Manuscript Releases, vol. 3 [Nos. 162-209]


MR No. 193—Miscellaneous Manuscript Items

I was shown some things in regard to you. I saw that you have something to do. You believe the truth, but you get fanciful views of Scripture and talk out these ideas which your mind has run upon, which have injured your efforts in the Sabbath school. You must restrain your mind upon this point. The plain chain of truth has been dug out and presented in publications and from the desk. In reading and studying the Scriptures you are in danger of getting a fanciful understanding of them—original views of your own which do not harmonize with the faith of the body. In reading and explaining the Scriptures you should be very careful not to depart from the expressed and established views which have been given by those in the faith who have sought for truth as for hid treasure, who have endured any labor and spared no expense, who have in the fear of God presented a harmonious chain of truth. 3MR 261.1

I saw, Brother Sawyer, that your inclinations to be rather fanatical injured your usefulness and placed you where it was unsafe for you to bear any great responsibility in the church. 3MR 261.2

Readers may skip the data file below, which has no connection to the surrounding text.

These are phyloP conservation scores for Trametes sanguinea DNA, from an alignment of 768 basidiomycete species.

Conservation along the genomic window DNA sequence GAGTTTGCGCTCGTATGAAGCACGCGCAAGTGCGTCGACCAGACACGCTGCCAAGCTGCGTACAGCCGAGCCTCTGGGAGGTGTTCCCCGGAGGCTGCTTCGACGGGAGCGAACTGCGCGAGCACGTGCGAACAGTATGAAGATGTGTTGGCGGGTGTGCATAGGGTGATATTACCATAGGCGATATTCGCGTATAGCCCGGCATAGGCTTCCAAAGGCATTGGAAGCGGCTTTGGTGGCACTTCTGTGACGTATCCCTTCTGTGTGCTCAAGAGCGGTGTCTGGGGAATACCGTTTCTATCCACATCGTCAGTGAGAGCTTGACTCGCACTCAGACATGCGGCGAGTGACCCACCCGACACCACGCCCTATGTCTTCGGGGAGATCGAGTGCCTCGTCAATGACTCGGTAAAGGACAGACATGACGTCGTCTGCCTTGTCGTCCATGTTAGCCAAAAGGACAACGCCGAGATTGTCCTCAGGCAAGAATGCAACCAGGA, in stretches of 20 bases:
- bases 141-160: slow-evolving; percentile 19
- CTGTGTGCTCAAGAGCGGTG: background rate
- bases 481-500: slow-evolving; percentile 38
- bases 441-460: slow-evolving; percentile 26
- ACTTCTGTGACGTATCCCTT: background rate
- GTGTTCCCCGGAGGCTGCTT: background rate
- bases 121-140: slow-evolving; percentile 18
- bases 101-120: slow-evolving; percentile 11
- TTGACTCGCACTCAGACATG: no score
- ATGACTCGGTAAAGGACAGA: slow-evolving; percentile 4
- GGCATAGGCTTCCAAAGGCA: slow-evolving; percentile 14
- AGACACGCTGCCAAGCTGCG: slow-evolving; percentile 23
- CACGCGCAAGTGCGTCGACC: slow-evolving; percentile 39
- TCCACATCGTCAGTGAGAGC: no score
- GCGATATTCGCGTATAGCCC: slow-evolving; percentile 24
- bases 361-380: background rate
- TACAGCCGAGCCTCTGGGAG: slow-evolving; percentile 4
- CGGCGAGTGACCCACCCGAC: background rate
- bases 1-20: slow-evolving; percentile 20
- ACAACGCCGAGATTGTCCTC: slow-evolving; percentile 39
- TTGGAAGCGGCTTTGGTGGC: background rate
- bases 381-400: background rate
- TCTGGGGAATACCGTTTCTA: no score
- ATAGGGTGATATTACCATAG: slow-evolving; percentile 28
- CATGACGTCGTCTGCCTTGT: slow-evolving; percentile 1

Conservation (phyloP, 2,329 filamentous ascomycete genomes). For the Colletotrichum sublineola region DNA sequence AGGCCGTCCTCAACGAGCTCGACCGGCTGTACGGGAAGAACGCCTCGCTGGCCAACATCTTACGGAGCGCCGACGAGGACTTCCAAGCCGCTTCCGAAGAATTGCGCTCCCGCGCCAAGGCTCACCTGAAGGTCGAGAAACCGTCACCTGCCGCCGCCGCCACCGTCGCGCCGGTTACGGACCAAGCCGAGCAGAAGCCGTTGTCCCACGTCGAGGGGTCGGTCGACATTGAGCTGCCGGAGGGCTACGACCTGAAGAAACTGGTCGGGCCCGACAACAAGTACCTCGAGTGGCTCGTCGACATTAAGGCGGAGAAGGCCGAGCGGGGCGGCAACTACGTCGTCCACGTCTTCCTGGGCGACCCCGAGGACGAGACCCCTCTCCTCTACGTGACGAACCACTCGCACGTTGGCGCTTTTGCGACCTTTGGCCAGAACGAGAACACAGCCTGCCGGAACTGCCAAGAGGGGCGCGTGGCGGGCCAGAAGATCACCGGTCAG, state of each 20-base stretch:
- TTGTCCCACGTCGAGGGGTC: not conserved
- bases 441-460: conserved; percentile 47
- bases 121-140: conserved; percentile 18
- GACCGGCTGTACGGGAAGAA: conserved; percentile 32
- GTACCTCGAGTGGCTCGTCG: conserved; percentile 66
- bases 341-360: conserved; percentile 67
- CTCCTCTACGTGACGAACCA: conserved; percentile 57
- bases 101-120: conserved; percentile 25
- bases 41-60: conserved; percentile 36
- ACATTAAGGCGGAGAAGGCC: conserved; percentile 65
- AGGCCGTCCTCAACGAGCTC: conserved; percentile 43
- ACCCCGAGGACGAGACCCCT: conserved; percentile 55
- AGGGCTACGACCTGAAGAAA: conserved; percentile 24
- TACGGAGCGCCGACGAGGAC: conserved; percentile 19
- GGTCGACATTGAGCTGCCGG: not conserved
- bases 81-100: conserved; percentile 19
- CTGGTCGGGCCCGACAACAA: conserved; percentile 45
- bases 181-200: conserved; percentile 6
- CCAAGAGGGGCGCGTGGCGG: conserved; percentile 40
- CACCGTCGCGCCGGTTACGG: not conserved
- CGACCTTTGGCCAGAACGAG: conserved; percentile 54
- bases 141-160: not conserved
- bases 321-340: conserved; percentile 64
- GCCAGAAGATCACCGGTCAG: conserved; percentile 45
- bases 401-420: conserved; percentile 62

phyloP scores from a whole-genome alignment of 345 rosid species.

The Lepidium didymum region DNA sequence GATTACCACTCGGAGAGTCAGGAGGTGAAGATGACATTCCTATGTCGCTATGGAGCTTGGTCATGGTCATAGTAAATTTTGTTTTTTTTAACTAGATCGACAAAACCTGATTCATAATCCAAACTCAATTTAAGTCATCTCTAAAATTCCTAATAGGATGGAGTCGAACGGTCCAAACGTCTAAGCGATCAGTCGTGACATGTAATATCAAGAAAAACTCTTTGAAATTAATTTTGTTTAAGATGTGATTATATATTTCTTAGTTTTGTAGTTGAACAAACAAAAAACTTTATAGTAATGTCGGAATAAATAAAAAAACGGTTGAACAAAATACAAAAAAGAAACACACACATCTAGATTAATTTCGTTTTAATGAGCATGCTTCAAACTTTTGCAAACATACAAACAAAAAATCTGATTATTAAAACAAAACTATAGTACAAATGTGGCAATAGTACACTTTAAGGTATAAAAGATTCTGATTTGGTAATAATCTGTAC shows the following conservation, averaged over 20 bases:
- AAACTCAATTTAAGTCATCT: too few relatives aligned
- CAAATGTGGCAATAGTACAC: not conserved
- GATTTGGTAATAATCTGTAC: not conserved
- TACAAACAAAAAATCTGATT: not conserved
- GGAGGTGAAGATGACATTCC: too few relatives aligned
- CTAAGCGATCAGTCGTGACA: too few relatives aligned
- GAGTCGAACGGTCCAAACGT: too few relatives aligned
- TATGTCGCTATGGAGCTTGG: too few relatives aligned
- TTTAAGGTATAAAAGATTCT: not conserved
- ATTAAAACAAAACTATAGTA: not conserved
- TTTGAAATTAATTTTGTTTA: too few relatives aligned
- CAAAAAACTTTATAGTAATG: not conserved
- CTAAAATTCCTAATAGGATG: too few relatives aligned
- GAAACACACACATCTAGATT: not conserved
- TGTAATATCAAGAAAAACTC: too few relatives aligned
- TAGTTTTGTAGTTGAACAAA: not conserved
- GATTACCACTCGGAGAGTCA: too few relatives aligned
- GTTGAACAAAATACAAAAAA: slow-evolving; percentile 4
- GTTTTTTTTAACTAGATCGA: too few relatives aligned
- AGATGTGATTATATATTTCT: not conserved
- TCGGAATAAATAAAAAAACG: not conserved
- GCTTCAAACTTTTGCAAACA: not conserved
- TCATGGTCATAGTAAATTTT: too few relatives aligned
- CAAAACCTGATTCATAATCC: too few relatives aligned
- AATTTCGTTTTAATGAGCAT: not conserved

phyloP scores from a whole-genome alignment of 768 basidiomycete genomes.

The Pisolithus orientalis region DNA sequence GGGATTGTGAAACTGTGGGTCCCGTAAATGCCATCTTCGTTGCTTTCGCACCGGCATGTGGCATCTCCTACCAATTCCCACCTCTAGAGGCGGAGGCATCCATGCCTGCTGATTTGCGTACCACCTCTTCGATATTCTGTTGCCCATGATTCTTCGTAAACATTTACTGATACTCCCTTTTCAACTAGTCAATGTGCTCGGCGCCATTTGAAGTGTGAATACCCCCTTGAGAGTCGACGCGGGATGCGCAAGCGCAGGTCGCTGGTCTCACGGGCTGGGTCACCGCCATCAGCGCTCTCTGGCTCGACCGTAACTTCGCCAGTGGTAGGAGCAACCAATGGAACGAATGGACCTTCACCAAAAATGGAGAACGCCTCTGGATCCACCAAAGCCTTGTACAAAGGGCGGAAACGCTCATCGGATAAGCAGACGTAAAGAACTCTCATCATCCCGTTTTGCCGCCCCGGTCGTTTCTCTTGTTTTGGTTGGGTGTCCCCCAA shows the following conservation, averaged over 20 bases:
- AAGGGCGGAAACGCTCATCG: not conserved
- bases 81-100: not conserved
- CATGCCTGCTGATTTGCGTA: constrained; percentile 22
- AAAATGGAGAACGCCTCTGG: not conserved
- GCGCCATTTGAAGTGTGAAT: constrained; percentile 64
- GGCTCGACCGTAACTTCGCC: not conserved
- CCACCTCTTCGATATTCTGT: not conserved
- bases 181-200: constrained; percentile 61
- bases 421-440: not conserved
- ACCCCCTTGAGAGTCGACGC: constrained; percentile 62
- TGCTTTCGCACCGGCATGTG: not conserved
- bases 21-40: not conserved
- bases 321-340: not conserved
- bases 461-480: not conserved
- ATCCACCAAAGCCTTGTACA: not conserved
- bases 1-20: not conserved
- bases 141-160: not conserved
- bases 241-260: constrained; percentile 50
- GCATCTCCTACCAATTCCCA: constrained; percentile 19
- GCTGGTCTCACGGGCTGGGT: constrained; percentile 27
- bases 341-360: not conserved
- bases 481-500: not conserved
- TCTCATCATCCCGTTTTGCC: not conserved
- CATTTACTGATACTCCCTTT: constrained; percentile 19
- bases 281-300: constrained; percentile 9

I saw that you are in danger and must guard yourself on every side or the enemy will take great advantage of you. You feel a zeal for the truth, and there would not be any special danger in this zeal if you did not let it carry you too far. You get some fanciful views and interpretations of Scripture and get very animated upon them and lead minds in the wrong direction. There is enough plain Scripture truth for young and old to safely dwell upon with profit and you should more closely confine yourself to the explanation of those scriptures which have been dug out, and the body settled upon their meaning, and then you will not raise a controversy or cause a jangle in the feelings of your brethren. 3MR 261.3

You must restrain the disposition within you of being original. You must lean upon the faith of the body or you will mar the work of God, and injure the truth. No new views should be advocated by preachers or people upon their own responsibility. All new ideas should be thoroughly investigated and decided upon. If there is any weight in them they should be adopted by the body; if not, rejected. Unless there is order in these things there would soon be great confusion in our ranks. It is not in the order of God for one to feel at liberty to express his views independent of the body, another express his, and so on. If such a course should be taken we should not all speak the same things and with one mind glorify God. All of us have a part to act, but it is in union with the body. You could be of use in the church if you would get rid of the tendency there is in you to be a little fanatical, to let your mind run too much to the fanciful.—Letter 8, 1863, pp. 1, 2. (To “Dear Brother Sawyer,” undated.) 3MR 262.1